9.3.2 Building Traditions

Work on rural building traditions in Scotland was reviewed in National ScARF (ScARF Medieval section 3.3), but most traditions appear rooted in post-medieval structures. This includes Roger Mercer’s fieldwork in the 1970s in Caithness and Sutherland where he identified three types of pre-Clearance settlement (Mercer 1980); none however have been dated in the Highlands. Alasdair Ross’s analysis of documentary record evidence for wood-management and use in settlements in Stratha’an on the Gordons’ Banffshire estate throws important light on building types and volume of materials needed for construction (Ross 2012). This data can be extended to wood-management for construction purposes in adjacent Badenoch.

There is more evidence for the burghs, with important excavations at Inverness and Cromarty (Case Study Medieval Inverness; Case Study Cromarty Medieval Burgh). High status houses, such as castles, survive throughout the Highlands, but most have been extensively rebuilt and date to the later medieval period, in part due to the warfare during the Wars of Independence and other campaigns which would have resulted in timber structures being destroyed. Other occupation evidence survives from caves, though these sites were probably seasonal in nature (Tables 9.1, 9.2, 9.3).

A number of Highland standing buildings are at increasingly at risk due to issues of climate change, exacerbating the decay of some structures. For example, the Castle of Old Wick (MHG2035) has seen collapse in the last decade, and the castle at Braal, Caithness (MHG1768) which is currently known only from a 19th century survey. Attention to these at-risk structures should be prioritised.

Photo of castle remains. They are in ruin, but the castle shape is still identifiable
The remains of Castle of Old Wick, Caithness. ©HES

Apart from masonry construction at high-status sites, there is little evidence of building traditions in the Highlands. The evidence at Inverness shows sill beam construction with panels and wattle and daub. Elsewhere there are hints of turf construction which must have been much more common. On the west coast, the round house tradition continues, or at least re-use of roundhouses, along with a variety of other building techniques. National and regional ScARFs also noted the need for more investigation and dating of cruck-framed construction to determine if any date from the Medieval period (ScARF Medieval section 3.2; RARFA Medieval section 9.6; Dixon 2019)

Access to stone for building materials is unlikely to have been a problem in the Highlands, with earlier dwellings to rob and plenty of sites for quarries. Access to wood would have been a regional issue, as it is clear that some areas, like now, had little woodland left. It is interesting that many of the oak timbers used for medieval buildings were grown in the early medieval period. In general there is little indication of woodland management in medieval Scotland before AD 1450. After this time, documentary evidence makes it clear that large oak and then pine timbers became scarce in Scotland as a whole (Mills and Crone 2012, 20, 28–29; Oram forthcoming b). Further dating of wooden finds and construction evidence, combined with documentary research and environmental analysis, would determine if the wooded parts of the Highlands were part of this pattern. Unfortunately, much of Scotland’s traditionally wooded areas (for example the Great Glen) have been planted and felled repeatedly, destroying much of the evidence.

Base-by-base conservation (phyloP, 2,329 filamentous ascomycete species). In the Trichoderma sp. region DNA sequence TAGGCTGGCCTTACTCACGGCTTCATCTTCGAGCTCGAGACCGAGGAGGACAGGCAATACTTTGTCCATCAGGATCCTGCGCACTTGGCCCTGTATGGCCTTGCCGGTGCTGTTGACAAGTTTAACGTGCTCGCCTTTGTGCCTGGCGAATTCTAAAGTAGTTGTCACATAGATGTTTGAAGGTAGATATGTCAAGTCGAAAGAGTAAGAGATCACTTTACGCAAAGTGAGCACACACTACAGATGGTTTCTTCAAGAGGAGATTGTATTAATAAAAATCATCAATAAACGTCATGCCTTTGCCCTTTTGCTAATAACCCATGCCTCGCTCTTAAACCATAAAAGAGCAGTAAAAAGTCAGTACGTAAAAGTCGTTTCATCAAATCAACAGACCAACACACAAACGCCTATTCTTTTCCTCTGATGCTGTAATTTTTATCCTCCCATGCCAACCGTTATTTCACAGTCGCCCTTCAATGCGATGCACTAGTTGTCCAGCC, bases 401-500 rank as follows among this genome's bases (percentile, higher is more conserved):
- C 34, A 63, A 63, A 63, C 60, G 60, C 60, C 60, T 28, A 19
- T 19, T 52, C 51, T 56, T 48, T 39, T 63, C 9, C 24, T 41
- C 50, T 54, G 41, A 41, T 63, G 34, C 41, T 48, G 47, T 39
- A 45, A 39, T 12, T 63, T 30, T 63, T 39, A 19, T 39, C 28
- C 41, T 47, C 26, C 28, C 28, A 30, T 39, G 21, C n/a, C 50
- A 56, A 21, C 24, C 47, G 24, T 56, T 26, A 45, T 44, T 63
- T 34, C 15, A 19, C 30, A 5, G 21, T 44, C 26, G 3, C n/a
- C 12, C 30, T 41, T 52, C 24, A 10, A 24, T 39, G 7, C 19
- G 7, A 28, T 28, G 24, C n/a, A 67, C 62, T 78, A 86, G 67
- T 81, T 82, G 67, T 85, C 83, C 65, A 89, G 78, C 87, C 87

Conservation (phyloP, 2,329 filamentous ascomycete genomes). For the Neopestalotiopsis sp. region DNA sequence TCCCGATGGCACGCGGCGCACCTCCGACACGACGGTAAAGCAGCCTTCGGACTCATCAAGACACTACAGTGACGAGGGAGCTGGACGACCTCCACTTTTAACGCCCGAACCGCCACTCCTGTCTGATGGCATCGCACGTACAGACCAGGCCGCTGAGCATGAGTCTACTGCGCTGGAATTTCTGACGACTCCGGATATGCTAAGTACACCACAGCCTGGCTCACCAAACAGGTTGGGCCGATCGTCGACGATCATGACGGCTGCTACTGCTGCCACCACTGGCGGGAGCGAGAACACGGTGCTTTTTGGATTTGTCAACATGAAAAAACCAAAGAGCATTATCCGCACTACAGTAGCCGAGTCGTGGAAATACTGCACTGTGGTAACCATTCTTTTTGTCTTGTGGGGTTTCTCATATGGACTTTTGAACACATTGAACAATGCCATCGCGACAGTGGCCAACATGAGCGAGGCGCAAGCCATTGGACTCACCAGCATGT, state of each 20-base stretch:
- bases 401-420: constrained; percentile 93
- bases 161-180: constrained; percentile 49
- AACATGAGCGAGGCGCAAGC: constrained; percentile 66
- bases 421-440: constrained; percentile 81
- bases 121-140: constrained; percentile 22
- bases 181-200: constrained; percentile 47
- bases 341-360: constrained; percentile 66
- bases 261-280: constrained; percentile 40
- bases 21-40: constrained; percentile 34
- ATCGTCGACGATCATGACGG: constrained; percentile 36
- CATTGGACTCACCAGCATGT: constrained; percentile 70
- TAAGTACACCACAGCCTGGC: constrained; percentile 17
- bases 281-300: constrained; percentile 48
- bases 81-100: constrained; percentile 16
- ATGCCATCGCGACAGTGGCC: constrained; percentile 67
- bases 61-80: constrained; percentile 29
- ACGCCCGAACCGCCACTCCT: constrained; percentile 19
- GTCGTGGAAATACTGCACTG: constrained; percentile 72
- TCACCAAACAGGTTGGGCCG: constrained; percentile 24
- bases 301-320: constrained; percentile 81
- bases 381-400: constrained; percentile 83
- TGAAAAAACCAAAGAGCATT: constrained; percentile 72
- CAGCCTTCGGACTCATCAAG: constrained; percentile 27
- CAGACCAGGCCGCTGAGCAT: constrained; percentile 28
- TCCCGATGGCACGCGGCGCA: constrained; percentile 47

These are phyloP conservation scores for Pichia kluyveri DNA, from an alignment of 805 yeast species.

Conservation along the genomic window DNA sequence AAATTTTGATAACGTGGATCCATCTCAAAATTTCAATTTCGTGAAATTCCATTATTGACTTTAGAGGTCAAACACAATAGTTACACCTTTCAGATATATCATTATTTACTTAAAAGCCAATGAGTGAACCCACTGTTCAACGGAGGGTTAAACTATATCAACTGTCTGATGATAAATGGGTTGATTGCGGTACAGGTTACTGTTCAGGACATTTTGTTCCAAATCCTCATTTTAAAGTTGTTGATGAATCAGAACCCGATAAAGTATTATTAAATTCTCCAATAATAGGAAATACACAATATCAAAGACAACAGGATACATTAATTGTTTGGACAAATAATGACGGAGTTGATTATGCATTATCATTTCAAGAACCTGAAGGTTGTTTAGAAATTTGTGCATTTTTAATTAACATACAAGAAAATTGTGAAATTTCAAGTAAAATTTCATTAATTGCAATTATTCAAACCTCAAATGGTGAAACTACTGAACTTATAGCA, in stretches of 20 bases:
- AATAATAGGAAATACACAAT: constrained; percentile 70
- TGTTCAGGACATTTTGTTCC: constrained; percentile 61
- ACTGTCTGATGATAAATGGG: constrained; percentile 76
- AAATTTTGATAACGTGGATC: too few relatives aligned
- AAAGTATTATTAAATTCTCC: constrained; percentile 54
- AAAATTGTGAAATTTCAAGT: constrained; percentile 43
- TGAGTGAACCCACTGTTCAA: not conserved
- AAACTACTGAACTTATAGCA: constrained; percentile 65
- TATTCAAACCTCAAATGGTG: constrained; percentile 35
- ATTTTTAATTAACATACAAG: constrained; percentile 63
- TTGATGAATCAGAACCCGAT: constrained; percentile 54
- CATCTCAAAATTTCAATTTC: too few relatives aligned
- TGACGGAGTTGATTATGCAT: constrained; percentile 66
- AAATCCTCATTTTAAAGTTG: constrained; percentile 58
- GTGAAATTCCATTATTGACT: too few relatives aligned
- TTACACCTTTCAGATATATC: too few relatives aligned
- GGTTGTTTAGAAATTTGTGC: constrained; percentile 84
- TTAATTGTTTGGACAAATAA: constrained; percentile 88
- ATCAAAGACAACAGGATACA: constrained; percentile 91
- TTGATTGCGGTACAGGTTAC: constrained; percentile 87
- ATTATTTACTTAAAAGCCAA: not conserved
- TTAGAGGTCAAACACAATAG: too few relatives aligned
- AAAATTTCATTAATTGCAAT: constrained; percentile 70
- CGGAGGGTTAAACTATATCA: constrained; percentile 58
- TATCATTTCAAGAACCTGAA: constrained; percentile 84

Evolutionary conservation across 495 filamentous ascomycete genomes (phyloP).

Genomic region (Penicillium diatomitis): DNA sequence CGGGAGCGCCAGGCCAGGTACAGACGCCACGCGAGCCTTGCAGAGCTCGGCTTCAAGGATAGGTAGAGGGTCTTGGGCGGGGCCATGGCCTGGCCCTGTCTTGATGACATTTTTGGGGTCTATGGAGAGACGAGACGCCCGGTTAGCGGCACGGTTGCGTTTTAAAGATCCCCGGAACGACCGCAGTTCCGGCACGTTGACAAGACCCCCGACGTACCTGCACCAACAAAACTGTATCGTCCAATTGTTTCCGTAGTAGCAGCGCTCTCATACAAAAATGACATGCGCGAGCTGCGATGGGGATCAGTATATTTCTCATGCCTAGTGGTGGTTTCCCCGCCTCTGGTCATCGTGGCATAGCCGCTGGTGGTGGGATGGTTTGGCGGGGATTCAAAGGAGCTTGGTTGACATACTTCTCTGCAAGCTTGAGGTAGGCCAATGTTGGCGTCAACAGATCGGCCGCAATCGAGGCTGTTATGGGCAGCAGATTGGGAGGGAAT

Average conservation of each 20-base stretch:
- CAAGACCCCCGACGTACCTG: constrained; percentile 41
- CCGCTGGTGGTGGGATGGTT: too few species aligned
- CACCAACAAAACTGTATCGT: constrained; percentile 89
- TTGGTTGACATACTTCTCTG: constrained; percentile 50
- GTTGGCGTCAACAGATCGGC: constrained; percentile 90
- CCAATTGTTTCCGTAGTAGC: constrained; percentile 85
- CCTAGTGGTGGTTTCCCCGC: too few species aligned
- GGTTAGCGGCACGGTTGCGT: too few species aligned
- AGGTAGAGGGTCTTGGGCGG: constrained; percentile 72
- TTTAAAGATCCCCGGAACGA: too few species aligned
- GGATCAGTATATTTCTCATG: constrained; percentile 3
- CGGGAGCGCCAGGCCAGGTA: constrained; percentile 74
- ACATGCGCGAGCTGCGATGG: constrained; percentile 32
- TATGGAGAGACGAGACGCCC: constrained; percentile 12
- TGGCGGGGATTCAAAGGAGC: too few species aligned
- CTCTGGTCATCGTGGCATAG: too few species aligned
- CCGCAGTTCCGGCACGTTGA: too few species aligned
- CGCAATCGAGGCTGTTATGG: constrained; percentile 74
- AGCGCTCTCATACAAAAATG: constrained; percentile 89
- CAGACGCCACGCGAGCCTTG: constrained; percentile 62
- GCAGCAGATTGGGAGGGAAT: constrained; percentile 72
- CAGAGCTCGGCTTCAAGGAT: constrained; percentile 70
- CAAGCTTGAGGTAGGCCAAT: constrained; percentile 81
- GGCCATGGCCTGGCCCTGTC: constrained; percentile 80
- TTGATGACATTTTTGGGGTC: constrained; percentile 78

A number of theories have been suggested as to the reasons behind the missing evidence for rural settlement. For example buildings may have been rebuilt on the same site, so that our medieval examples are under existing structures, or older buildings may have been rebuilt and totally adapted. Widespread use of turf for walling will leave little trace. If a single course of stones were used for the foundations, it might have been easier to shift the stones to a new site, leaving little or no evidence of the previous structure or indeed settlement. Antiquarian accounts supply support for most of these theories. Excavation strategies which focus on standing buildings are unlikely to find the earlier structures (Lelong 2003a). In recent years metal detecting finds have provided clues, although since most of these finds have been spread on fields as midden deposits, the actual settlements are likely to lie elsewhere.

In 2003, Lelong outlined strategies for setting out hypotheses on rural settlement location in the Highlands (and elsewhere) and testing them; most still apply (Lelong 2003a). Archaeologists need to have good dating: without the testpitting undertaken by the Scotland’s First Settlers and Strath Suardal projects many sites would not have ascribed to the medieval period. Testpitting, however, is not conclusive in assessing the nature of the occupation or the stratigraphic context of the dated sample. The benefits of large scale excavations have been illustrated by the Portmahomack excavations.

Archaeologists need to focus, not just on the buildings themselves, but also the edges of settlements. The chance discoveries from excavations in Inverness where, for example, grain drying kilns are situated at the edge of the burgh ditch, or industrial furnaces in backlands of properties, have added greatly to the picture. But these finds are generally due to chance and are identified from commercial archaeology. The advantages of having good surveys and geophysical evidence, combined with knowledge of underlying geology, and detailed analysis of the documentary evidence beforehand has been shown by the Borralie project in northwest Sutherland (Lelong and MacGregor 2003) and Tain Burgh Survey (Oram et al 2009). Norse Areas in the North and East Western Highlands Southern Highlands


Case Study: Medieval Inverness

Case Study: Cromarty Medieval Burgh

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